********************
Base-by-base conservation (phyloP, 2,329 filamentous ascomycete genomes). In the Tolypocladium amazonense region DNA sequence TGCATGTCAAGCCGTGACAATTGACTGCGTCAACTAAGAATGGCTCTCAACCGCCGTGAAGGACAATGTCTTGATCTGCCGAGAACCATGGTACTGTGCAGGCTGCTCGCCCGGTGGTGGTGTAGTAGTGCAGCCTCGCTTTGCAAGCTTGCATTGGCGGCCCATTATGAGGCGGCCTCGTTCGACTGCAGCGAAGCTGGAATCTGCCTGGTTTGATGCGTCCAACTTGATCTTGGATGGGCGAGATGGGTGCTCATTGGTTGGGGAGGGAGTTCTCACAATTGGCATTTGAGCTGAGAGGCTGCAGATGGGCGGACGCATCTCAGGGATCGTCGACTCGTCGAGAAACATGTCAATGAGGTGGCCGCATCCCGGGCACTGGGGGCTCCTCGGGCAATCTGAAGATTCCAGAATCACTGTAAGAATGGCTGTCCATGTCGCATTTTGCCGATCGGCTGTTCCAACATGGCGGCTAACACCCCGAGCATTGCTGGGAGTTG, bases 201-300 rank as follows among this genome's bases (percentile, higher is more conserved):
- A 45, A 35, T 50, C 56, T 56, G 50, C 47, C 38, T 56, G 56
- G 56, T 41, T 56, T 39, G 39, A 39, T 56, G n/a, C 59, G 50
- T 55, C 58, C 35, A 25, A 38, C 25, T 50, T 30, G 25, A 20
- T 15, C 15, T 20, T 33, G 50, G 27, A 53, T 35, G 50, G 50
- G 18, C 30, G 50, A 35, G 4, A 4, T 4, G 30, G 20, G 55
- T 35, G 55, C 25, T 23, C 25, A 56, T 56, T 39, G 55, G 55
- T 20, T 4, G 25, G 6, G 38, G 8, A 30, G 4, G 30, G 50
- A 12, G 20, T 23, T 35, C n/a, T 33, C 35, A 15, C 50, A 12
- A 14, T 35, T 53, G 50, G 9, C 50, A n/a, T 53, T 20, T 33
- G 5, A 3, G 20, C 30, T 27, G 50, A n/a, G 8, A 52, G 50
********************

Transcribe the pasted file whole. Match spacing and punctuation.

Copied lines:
Base-by-base conservation (phyloP, 2,329 filamentous ascomycete genomes). In the Tolypocladium amazonense region DNA sequence TGCATGTCAAGCCGTGACAATTGACTGCGTCAACTAAGAATGGCTCTCAACCGCCGTGAAGGACAATGTCTTGATCTGCCGAGAACCATGGTACTGTGCAGGCTGCTCGCCCGGTGGTGGTGTAGTAGTGCAGCCTCGCTTTGCAAGCTTGCATTGGCGGCCCATTATGAGGCGGCCTCGTTCGACTGCAGCGAAGCTGGAATCTGCCTGGTTTGATGCGTCCAACTTGATCTTGGATGGGCGAGATGGGTGCTCATTGGTTGGGGAGGGAGTTCTCACAATTGGCATTTGAGCTGAGAGGCTGCAGATGGGCGGACGCATCTCAGGGATCGTCGACTCGTCGAGAAACATGTCAATGAGGTGGCCGCATCCCGGGCACTGGGGGCTCCTCGGGCAATCTGAAGATTCCAGAATCACTGTAAGAATGGCTGTCCATGTCGCATTTTGCCGATCGGCTGTTCCAACATGGCGGCTAACACCCCGAGCATTGCTGGGAGTTG, bases 201-300 rank as follows among this genome's bases (percentile, higher is more conserved):
- A 45, A 35, T 50, C 56, T 56, G 50, C 47, C 38, T 56, G 56
- G 56, T 41, T 56, T 39, G 39, A 39, T 56, G n/a, C 59, G 50
- T 55, C 58, C 35, A 25, A 38, C 25, T 50, T 30, G 25, A 20
- T 15, C 15, T 20, T 33, G 50, G 27, A 53, T 35, G 50, G 50
- G 18, C 30, G 50, A 35, G 4, A 4, T 4, G 30, G 20, G 55
- T 35, G 55, C 25, T 23, C 25, A 56, T 56, T 39, G 55, G 55
- T 20, T 4, G 25, G 6, G 38, G 8, A 30, G 4, G 30, G 50
- A 12, G 20, T 23, T 35, C n/a, T 33, C 35, A 15, C 50, A 12
- A 14, T 35, T 53, G 50, G 9, C 50, A n/a, T 53, T 20, T 33
- G 5, A 3, G 20, C 30, T 27, G 50, A n/a, G 8, A 52, G 50